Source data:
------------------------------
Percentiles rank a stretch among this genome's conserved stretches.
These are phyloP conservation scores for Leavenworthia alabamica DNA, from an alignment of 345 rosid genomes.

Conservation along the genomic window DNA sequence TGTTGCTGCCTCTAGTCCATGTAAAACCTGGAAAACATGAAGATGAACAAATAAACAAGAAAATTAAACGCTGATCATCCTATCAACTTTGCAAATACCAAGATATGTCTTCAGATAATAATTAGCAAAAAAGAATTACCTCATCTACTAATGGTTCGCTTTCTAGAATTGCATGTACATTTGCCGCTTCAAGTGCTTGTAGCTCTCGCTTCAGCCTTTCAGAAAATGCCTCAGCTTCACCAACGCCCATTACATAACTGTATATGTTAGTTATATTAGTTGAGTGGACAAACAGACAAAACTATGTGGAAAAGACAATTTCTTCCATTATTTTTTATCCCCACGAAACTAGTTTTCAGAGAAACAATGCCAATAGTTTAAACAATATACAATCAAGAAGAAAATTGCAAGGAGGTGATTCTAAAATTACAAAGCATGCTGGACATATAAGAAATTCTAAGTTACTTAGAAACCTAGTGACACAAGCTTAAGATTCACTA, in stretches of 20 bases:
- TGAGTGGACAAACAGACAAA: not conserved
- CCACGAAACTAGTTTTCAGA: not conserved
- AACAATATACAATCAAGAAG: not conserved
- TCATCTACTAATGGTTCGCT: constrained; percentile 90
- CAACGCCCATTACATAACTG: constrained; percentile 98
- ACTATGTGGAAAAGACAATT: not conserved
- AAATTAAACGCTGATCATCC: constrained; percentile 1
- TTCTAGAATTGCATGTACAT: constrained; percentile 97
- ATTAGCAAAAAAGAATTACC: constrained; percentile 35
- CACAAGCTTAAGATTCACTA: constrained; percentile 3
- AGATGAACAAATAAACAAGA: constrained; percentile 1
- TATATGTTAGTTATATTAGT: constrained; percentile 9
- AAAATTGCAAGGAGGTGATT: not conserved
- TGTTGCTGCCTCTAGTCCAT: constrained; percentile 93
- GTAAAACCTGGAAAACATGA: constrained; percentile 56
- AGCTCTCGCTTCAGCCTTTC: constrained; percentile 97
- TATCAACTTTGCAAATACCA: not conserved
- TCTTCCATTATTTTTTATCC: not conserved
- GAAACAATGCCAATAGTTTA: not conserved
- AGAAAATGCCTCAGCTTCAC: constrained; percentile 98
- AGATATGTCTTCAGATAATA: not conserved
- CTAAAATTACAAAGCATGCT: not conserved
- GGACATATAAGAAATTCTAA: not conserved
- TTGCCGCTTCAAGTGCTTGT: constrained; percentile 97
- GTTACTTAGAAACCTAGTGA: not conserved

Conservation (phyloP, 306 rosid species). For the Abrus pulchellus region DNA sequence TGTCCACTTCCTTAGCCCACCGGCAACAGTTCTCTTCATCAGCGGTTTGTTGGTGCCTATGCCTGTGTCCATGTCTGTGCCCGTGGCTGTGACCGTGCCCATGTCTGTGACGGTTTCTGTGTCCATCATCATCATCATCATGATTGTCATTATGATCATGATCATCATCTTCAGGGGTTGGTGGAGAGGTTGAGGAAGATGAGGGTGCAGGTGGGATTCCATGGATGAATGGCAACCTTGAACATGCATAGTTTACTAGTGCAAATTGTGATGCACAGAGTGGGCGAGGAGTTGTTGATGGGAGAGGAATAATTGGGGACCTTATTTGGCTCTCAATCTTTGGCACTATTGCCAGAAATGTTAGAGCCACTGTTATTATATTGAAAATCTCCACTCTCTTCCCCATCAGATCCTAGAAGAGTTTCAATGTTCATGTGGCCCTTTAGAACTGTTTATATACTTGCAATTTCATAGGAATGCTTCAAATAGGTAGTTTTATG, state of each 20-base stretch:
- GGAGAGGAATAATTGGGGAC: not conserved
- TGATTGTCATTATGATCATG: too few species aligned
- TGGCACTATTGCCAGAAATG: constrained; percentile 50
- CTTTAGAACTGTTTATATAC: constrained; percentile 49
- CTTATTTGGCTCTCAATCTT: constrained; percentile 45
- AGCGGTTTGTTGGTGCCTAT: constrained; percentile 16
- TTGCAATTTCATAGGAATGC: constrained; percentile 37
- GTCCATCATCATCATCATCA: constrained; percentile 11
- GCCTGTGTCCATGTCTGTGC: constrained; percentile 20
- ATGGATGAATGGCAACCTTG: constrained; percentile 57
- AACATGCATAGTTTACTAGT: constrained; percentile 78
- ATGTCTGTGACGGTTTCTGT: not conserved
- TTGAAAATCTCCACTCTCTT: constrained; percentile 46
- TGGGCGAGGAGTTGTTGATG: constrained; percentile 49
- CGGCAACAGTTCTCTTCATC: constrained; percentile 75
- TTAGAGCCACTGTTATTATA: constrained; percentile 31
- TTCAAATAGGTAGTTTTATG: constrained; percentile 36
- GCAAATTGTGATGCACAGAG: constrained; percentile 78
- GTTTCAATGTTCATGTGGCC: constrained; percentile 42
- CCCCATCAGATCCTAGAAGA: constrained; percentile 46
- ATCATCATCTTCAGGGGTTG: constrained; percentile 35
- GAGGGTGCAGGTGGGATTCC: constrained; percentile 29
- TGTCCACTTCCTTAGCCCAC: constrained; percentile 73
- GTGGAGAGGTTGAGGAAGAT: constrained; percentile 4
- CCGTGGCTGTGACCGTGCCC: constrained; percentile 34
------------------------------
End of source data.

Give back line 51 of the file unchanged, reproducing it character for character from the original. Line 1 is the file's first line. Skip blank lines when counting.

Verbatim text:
- GAGGGTGCAGGTGGGATTCC: constrained; percentile 29